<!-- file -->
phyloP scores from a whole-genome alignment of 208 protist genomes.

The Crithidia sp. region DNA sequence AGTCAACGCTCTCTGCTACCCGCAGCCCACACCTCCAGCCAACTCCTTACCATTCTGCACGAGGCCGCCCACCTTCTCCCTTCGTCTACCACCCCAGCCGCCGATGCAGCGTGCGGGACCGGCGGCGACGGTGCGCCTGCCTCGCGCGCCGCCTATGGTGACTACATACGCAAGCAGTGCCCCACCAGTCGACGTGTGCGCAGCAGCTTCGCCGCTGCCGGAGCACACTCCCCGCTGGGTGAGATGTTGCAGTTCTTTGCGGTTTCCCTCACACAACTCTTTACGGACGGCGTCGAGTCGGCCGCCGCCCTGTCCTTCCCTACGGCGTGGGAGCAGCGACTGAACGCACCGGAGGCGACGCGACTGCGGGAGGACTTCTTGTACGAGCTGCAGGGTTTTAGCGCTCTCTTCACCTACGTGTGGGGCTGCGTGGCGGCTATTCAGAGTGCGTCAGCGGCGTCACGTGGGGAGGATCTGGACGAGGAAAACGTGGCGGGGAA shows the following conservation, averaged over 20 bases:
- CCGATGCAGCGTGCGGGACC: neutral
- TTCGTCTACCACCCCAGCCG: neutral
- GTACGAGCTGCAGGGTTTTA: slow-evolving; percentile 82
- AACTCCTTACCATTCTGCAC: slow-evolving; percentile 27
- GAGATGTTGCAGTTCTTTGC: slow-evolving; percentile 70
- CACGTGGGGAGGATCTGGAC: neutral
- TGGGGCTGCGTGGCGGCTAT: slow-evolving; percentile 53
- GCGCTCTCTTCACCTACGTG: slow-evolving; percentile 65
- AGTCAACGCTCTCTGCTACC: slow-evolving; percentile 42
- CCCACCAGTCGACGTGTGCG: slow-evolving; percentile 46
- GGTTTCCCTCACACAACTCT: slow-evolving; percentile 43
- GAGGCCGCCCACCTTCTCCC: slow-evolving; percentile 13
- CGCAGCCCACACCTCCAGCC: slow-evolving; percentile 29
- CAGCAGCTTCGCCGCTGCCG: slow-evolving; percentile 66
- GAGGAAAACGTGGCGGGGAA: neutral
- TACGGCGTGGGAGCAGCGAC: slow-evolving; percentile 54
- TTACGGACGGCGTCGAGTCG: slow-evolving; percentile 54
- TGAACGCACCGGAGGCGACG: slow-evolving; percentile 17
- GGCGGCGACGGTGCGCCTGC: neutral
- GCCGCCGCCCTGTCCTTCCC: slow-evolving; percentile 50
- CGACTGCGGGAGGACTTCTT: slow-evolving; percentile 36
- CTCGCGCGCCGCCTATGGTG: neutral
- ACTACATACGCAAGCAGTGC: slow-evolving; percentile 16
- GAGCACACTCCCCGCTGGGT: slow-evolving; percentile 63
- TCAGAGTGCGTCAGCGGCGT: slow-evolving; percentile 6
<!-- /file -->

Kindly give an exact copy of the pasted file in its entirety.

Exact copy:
phyloP scores from a whole-genome alignment of 208 protist genomes.

The Crithidia sp. region DNA sequence AGTCAACGCTCTCTGCTACCCGCAGCCCACACCTCCAGCCAACTCCTTACCATTCTGCACGAGGCCGCCCACCTTCTCCCTTCGTCTACCACCCCAGCCGCCGATGCAGCGTGCGGGACCGGCGGCGACGGTGCGCCTGCCTCGCGCGCCGCCTATGGTGACTACATACGCAAGCAGTGCCCCACCAGTCGACGTGTGCGCAGCAGCTTCGCCGCTGCCGGAGCACACTCCCCGCTGGGTGAGATGTTGCAGTTCTTTGCGGTTTCCCTCACACAACTCTTTACGGACGGCGTCGAGTCGGCCGCCGCCCTGTCCTTCCCTACGGCGTGGGAGCAGCGACTGAACGCACCGGAGGCGACGCGACTGCGGGAGGACTTCTTGTACGAGCTGCAGGGTTTTAGCGCTCTCTTCACCTACGTGTGGGGCTGCGTGGCGGCTATTCAGAGTGCGTCAGCGGCGTCACGTGGGGAGGATCTGGACGAGGAAAACGTGGCGGGGAA shows the following conservation, averaged over 20 bases:
- CCGATGCAGCGTGCGGGACC: neutral
- TTCGTCTACCACCCCAGCCG: neutral
- GTACGAGCTGCAGGGTTTTA: slow-evolving; percentile 82
- AACTCCTTACCATTCTGCAC: slow-evolving; percentile 27
- GAGATGTTGCAGTTCTTTGC: slow-evolving; percentile 70
- CACGTGGGGAGGATCTGGAC: neutral
- TGGGGCTGCGTGGCGGCTAT: slow-evolving; percentile 53
- GCGCTCTCTTCACCTACGTG: slow-evolving; percentile 65
- AGTCAACGCTCTCTGCTACC: slow-evolving; percentile 42
- CCCACCAGTCGACGTGTGCG: slow-evolving; percentile 46
- GGTTTCCCTCACACAACTCT: slow-evolving; percentile 43
- GAGGCCGCCCACCTTCTCCC: slow-evolving; percentile 13
- CGCAGCCCACACCTCCAGCC: slow-evolving; percentile 29
- CAGCAGCTTCGCCGCTGCCG: slow-evolving; percentile 66
- GAGGAAAACGTGGCGGGGAA: neutral
- TACGGCGTGGGAGCAGCGAC: slow-evolving; percentile 54
- TTACGGACGGCGTCGAGTCG: slow-evolving; percentile 54
- TGAACGCACCGGAGGCGACG: slow-evolving; percentile 17
- GGCGGCGACGGTGCGCCTGC: neutral
- GCCGCCGCCCTGTCCTTCCC: slow-evolving; percentile 50
- CGACTGCGGGAGGACTTCTT: slow-evolving; percentile 36
- CTCGCGCGCCGCCTATGGTG: neutral
- ACTACATACGCAAGCAGTGC: slow-evolving; percentile 16
- GAGCACACTCCCCGCTGGGT: slow-evolving; percentile 63
- TCAGAGTGCGTCAGCGGCGT: slow-evolving; percentile 6